A senior GP in East Lancashire has said “it feels almost like being in a warzone” amid a rise in coronavirus cases across the north of England.
Leaders have warned that the second wave is “getting out of control” in the region, where the number of hospital admissions is approaching the levels seen during the initial peak of the pandemic.
As of Thursday 8 October, there were 3,837 people in hospital across the country, while 12,872 new cases were reported on Sunday.
No 10 has warned that the UK is now at a “critical juncture” for controlling the spread of Covid-19, with Boris Johnson expected to lay out a new three-tier alert system that could see pubs and restaurants closed across the north.
East Lancashire is one of the regions expected to be affected by the new measures, with the borough of Burnley currently in the top 10 worst hit places in England.
Dr Fiona Ford, who chairs an NHS network of general practices in Accrington, said that GPs in the area were “struggling” to cope with the ongoing rise in cases.
“I was on a call with our practices in central Accrington this morning and all of them are struggling with the very rapidly rising numbers of cases of Covid,” she told the BBC’s Today programme.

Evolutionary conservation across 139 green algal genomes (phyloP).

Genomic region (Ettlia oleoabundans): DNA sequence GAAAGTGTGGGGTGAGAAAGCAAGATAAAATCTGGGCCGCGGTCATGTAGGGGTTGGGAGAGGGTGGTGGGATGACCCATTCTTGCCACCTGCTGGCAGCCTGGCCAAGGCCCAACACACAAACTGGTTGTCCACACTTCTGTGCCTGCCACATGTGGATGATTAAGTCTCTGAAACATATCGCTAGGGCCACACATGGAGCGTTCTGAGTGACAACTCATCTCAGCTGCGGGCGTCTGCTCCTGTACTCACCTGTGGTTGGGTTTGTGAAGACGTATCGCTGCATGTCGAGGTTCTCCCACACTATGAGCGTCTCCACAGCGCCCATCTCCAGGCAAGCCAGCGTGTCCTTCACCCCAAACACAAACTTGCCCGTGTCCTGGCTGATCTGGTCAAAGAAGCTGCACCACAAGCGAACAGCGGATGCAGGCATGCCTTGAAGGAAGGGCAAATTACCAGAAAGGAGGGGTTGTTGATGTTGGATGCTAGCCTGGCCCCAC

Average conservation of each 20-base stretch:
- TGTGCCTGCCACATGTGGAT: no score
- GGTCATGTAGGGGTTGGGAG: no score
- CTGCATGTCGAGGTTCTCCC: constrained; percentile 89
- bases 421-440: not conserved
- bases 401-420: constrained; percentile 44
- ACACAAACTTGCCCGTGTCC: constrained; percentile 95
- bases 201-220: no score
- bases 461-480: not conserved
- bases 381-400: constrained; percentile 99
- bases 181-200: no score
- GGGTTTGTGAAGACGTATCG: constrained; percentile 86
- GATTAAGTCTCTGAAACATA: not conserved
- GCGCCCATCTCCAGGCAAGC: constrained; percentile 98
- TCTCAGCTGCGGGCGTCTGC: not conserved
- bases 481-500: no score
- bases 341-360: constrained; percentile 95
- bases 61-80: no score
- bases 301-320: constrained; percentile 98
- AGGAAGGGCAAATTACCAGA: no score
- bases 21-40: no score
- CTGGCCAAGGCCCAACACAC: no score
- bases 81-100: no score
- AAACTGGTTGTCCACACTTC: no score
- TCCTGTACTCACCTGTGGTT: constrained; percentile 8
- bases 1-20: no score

“Up to now, in between the two peaks, we’ve had a chance where when people tested positive, we were notified in the practices and the practices could ring up the patients, see if they needed anything, get support for them, all of that. But we’ve now come to a situation where one practice for instance had 70-odd cases notified to them in one day.
“So we’re really creaking at the seams in trying to actually cope with the number of positives coming in.”
Dr Ford said that the situation was now as bad as it had been during the “worst” of the first wave in spring.
“At the moment, it feels almost like being in a war zone without adequate tools to actually affect that,” she said.
“No we’re not overwhelmed, but we may be overwhelmed sometimes emotionally in coping with this when we’re getting lists of positive tests every day, they’re getting more and more all the time and how can we actually know what is happening to our families out there.”
She added that the introduction of pub closures was going to be unlikely to stop the spread of Covid-19 among the wider community in East Lancashire, where transmission has been traced back to overcrowded households.
“What our public health advisors have been saying is that this second peak is likely to be higher and last longer,” she warned.